Indian Journal of Dermatology
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Year : 2018  |  Volume : 63  |  Issue : 2  |  Page : 141-146

A study of onychomycosis at a tertiary care hospital in Eastern Bihar

1 Department of Microbiology, MGM Medical College, Kishanganj, Bihar, India
2 Department of Dermatology, MGM Medical College, Kishanganj, Bihar, India

Correspondence Address:
Dr. Anindita Sen
AB 51/1 Saltlake, Kolkata - 700 064, West Bengal
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Source of Support: None, Conflict of Interest: None

DOI: 10.4103/ijd.IJD_630_16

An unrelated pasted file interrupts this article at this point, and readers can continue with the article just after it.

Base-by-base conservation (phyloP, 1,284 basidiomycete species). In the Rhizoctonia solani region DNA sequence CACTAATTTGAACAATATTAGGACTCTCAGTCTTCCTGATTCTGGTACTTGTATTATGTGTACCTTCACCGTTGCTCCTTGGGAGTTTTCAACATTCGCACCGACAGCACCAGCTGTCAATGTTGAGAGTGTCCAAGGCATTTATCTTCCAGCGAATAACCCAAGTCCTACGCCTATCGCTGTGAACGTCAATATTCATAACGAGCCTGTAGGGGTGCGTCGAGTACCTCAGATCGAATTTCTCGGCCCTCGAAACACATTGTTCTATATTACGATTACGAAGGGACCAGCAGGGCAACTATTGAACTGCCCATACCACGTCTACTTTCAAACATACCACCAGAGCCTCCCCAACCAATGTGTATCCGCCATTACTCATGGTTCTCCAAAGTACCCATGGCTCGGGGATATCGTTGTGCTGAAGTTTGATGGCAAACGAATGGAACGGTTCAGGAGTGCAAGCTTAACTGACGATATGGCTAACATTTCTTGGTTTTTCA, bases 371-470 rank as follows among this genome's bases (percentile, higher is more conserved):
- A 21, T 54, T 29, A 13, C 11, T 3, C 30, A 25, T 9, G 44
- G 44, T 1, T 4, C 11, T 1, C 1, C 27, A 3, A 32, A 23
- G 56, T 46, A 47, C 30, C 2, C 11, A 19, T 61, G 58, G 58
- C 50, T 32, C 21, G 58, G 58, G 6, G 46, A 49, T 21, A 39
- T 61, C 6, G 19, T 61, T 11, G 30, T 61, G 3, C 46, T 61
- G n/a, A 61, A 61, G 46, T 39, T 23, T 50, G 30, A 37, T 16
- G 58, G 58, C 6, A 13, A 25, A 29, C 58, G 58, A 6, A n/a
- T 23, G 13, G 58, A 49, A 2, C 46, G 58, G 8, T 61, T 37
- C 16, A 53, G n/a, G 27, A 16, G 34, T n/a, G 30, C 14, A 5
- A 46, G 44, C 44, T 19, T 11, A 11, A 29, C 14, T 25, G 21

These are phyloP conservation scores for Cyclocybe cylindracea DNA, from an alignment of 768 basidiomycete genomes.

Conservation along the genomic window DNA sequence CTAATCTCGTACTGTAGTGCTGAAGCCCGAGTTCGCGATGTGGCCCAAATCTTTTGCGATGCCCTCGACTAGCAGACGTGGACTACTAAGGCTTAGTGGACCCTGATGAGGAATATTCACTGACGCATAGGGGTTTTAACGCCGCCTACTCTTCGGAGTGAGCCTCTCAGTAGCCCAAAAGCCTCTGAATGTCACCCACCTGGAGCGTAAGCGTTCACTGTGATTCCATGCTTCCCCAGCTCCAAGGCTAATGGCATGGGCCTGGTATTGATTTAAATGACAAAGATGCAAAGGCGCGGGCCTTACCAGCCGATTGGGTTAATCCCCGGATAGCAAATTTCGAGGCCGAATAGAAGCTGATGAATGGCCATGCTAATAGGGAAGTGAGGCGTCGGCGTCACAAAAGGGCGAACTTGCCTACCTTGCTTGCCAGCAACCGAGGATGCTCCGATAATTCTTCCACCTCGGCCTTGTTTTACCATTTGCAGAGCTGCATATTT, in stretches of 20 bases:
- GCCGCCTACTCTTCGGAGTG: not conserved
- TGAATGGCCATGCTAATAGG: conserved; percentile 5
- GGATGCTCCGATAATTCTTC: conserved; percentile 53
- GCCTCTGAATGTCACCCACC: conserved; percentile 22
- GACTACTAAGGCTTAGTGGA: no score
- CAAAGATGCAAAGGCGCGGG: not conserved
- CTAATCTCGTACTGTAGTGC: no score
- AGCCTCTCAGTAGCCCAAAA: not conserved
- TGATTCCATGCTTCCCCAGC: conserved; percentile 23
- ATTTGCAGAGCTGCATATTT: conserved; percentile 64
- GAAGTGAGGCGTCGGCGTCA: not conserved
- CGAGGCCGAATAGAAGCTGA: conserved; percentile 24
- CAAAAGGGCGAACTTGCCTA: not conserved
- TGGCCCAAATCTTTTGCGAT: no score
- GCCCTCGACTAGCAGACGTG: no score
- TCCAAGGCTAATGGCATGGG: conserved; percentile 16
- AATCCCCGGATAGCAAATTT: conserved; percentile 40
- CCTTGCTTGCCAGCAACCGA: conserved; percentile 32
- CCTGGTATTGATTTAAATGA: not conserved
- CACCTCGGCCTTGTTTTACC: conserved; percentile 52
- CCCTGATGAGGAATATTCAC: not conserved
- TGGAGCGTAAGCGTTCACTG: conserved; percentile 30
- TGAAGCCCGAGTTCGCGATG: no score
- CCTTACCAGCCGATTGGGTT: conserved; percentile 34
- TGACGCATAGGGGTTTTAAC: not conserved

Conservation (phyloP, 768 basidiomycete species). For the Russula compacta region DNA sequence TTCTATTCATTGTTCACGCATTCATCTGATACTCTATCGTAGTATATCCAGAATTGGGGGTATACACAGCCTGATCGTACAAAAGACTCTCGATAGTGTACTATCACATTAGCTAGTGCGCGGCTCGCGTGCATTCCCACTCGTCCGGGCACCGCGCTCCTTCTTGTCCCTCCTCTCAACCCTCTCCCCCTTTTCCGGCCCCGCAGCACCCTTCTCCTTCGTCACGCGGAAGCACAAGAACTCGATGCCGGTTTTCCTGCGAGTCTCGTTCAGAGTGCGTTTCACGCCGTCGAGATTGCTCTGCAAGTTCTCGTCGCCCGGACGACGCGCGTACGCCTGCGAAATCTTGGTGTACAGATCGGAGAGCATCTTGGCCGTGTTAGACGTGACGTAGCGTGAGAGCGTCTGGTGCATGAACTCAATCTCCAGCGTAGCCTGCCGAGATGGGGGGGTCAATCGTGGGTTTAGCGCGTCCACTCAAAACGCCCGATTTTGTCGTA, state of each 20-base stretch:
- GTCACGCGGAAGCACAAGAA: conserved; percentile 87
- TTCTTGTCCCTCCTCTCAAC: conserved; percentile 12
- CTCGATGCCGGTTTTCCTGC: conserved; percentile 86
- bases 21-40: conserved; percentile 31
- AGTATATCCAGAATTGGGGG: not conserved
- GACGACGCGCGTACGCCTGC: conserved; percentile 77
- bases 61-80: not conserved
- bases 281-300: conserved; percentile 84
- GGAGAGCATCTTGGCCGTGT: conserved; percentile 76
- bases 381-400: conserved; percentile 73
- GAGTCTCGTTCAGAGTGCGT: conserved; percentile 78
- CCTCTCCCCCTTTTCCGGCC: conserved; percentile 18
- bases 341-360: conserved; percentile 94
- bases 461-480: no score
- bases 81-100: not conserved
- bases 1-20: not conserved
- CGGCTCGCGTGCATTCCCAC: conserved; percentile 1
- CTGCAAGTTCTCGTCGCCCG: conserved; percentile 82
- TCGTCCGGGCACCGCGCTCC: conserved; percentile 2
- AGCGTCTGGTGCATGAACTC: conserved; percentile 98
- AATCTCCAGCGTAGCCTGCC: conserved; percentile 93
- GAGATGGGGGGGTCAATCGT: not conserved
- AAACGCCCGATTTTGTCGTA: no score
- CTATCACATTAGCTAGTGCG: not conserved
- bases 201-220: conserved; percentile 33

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Background: Onychomycosis (OM) is a major public health problem which is increasing worldwide. It is associated with high morbidity and causes physical, psychological, and occupational problems in patients. Aims: This study aims to study the pattern of etiological agents, clinical features, and severity assessment of OM in this part of India. Materials and Methods: Sixty eight clinically suspected patients with positive potassium hydroxide and fungal culture were studied. Results: Males were infected more often than females (1.61:1). The most common age group affected was 21–40 years. Finger nails were affected more frequently than toe nails. Distal and lateral subungual OM was the most common (48 cases, 70.59%) clinical pattern. For most of the patients (66.18%), nail involvement was severe. Discoloration was the most common (67 cases, 98.53%) change, followed by subungual hyperkeratosis (51 cases, 75%). Principal causative agents were dermatophytes (55 cases, 80.88%) with Trichophyton rubrum being the most common one (35 cases, 51.47%). In 9 (13.23%) cases, Candida albicans, in 6 (8.82%) Aspergillus niger and in 1 (1.47%) case Acremonium sp. (AC) have been isolated as the sole causative agent. In 2 (2.94%) cases, mixed infection with dermatophyte and Aspergillus and in 1 (1.47%) case dermatophyte and Candida were noted. Conclusion: Although dermatophytes were the most common causative agent of OM, nondermatophytic molds, and yeasts were also encountered. The genus and species identification helps in the proper diagnosis and management. Morphological changes in nail may help in presumptive diagnosis of OM.

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